Later a friend came by with another MacBook with 802.11n enabler installed and we got the same slow file copying speed. We have lots of wireless networks here (at least 5, sometimes up to 10). Maybe that causes trouble. I'll try different channels tomorrow.
Greetings, Matthias "

I'd reboot the machines and routers/bases also. (He later said he did that.) I'd also check the system logs, network utility, activity monitor for any related info/errors, etc. on the network performance problem.
Update - Matthias later sent an update with more tests with his Linksys N router (including tests of G vs N speeds) that I've added to a separate page on 802.11n Enabler feedback.

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Apple store has 802.11n Enabler (for select Macs) for $1.99
Matthew sent a note the Apple store has the 802.11n Enabler for $1.99. (This post was from 2007 - the enabler is no longer required.) Here's some info from the page (much of it already mentioned previously on apple's 802.11n page) including a note on how to check to see if you already have it installed. (Does that mean some new builds already have it?)

" Many Mac computers with an Intel Core 2 Duo and all Mac Pro computers with AirPort Extreme can be enabled to access 802.11n-based wireless networks. If you purchased one of these Macs, you can use the AirPort Extreme 802.11n Enabler software to activate this advanced wireless capability.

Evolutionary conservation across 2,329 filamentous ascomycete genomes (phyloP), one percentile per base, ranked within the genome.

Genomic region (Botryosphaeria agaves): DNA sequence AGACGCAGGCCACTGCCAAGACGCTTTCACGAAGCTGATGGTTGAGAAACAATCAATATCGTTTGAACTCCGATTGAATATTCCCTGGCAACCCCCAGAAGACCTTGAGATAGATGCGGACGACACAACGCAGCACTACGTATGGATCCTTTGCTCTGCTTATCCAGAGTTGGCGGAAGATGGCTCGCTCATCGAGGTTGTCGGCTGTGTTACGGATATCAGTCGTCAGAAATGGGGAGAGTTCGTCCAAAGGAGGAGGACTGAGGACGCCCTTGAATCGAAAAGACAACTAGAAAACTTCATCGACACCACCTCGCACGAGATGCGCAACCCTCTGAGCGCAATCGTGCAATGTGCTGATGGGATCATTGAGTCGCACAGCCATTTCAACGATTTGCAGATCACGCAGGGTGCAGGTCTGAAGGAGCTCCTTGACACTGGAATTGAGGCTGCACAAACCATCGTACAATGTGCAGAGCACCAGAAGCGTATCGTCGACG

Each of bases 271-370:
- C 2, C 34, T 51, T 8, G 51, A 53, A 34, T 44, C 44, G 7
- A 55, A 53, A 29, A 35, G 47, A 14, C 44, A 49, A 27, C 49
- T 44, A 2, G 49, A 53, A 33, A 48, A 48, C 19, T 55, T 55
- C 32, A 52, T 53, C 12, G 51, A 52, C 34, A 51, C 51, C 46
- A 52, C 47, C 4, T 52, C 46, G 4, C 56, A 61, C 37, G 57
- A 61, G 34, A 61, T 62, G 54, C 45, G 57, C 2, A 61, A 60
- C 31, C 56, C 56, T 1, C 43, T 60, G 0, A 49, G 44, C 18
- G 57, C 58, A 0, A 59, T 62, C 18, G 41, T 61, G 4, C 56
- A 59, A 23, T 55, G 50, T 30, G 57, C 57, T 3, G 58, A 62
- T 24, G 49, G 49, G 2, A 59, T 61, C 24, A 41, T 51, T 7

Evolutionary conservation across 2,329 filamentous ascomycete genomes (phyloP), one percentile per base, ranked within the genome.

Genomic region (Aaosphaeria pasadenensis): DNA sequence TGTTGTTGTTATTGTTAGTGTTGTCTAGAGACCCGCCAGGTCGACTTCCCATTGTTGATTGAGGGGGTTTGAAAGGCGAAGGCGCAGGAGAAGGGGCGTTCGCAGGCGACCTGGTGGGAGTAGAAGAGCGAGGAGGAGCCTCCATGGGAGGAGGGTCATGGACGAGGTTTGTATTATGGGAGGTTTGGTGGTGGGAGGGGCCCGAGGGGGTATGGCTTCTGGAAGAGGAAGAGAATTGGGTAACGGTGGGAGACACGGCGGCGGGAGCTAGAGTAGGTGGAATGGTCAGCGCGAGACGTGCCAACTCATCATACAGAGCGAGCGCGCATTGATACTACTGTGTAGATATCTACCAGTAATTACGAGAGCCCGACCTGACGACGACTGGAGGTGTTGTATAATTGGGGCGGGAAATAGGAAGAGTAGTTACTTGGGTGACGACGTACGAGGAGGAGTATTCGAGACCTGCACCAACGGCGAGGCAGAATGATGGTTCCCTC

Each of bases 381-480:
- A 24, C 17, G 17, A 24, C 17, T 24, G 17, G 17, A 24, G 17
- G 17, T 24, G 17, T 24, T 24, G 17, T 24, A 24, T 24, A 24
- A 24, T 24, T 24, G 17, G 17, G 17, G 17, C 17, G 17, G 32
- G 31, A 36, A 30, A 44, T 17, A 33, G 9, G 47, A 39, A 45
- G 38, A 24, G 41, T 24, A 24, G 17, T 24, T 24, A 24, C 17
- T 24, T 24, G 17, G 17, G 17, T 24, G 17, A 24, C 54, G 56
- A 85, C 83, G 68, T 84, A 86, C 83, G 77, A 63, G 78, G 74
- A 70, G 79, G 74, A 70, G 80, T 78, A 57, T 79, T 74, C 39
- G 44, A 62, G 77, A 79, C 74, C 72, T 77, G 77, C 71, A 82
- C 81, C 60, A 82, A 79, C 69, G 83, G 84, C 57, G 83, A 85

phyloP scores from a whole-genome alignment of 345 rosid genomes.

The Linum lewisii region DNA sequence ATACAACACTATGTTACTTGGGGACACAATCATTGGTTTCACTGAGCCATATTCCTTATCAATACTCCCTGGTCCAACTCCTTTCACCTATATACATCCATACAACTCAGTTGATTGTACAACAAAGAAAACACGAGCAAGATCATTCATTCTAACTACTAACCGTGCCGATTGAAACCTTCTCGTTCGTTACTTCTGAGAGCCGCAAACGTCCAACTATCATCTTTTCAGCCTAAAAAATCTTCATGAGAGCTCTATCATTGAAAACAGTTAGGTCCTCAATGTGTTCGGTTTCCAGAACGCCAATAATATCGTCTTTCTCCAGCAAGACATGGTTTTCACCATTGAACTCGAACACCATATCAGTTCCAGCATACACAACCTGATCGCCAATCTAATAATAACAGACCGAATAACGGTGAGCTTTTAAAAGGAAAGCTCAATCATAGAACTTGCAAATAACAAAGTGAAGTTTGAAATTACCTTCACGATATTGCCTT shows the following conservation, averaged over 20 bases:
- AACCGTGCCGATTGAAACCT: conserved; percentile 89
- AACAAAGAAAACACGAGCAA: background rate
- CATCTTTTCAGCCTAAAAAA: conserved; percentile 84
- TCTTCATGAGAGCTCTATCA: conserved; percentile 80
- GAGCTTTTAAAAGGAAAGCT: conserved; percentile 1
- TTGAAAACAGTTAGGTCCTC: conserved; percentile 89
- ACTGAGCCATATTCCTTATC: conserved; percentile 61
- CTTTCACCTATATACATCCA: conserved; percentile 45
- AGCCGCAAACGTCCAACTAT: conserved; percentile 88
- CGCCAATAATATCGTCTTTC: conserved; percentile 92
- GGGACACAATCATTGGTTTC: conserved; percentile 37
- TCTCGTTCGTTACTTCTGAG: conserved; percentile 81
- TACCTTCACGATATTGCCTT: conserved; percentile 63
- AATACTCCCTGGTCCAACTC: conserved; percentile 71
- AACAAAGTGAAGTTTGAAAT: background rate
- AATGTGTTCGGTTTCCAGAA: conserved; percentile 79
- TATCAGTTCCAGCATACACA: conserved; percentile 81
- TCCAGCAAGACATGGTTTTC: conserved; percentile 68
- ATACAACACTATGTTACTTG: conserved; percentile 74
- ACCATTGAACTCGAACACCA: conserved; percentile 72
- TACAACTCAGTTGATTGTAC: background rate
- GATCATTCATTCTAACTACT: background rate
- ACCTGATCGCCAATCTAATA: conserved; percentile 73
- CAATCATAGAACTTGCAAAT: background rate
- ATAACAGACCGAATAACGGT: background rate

Important note: The Enabler is included free with the new AirPort Extreme Base Station with 802.11n. If you purchase a new AirPort Extreme Base Station, you do not need to purchase the Enabler separately.

These Macs have the 802.11n hardware built-in:

  • MacBook Pro with Intel Core 2 Duo
  • MacBook with Intel Core 2 Duo
  • Mac Pro with AirPort Extreme option
  • iMac with Intel Core 2 Duo (except the 17-inch, 1.83GHz iMac)

    Do you need the AirPort Extreme 802.11n Enabler?
    Before purchasing the 802.11n Enabler software, please check to make sure that your Mac does not already have the 802.11n enabler already installed.

  • Open Network Utility (found in the Applications > Utilities folder)
  • Under the Info Tab, choose Network Interface (en1)
  • In the section "Model: Wireless Network Adapter," if it says (802.11a/b/g/n), you already have the 802.11n enabler installed. If it says (802.11a/b/g), you do not have the 802.11n enabler installed. .....

    Note: The software license for the 802.11n Enabler software allows you to install and use it on all computers under your ownership or control."

  • If anyone finds a 3rd-party (non-Apple) 802.11n compatible network adapter (PCI, PCcard, etc.) let me know. The new base is 802.11a/b/g compatible also, but n offers better range/performance. AppleTV is also compatible with older 802.11 specs, although Apple notes streaming requires 802.11g or better.)